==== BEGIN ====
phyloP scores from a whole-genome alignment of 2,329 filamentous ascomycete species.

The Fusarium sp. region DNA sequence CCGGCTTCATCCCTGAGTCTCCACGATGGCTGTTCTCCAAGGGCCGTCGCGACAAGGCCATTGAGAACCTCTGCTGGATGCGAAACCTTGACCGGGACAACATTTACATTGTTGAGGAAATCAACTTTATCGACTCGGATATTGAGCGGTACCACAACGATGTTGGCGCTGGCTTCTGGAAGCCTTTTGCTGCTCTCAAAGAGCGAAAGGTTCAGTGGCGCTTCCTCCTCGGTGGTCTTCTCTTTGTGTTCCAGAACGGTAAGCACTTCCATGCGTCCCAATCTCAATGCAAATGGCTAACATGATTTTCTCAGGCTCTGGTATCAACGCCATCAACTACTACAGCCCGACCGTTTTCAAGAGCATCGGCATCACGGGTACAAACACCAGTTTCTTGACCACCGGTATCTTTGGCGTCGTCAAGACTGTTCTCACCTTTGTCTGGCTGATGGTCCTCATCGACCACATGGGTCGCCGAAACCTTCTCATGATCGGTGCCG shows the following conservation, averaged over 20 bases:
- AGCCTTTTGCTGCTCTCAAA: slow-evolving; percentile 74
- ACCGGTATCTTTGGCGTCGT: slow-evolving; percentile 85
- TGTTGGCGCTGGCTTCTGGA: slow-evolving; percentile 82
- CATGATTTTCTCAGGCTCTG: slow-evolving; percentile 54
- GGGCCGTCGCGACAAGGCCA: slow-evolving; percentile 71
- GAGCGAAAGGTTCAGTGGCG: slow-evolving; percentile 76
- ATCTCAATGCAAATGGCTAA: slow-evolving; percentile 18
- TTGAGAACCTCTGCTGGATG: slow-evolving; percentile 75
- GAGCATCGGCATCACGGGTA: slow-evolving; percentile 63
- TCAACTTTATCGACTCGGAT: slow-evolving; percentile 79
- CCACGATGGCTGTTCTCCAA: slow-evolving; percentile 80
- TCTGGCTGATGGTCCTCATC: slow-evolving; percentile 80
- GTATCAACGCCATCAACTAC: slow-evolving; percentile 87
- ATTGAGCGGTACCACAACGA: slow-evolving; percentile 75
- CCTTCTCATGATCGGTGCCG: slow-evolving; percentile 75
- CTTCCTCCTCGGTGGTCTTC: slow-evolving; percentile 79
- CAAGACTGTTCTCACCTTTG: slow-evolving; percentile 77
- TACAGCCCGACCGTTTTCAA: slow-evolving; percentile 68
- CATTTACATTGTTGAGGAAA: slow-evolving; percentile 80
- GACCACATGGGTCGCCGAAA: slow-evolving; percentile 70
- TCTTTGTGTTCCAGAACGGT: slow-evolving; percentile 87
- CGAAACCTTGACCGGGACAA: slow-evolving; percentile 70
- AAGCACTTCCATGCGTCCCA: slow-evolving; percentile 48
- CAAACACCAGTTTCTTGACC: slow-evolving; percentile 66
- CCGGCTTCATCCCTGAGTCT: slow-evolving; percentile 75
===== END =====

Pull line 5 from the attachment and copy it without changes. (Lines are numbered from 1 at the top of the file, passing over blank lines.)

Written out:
- TGTTGGCGCTGGCTTCTGGA: slow-evolving; percentile 82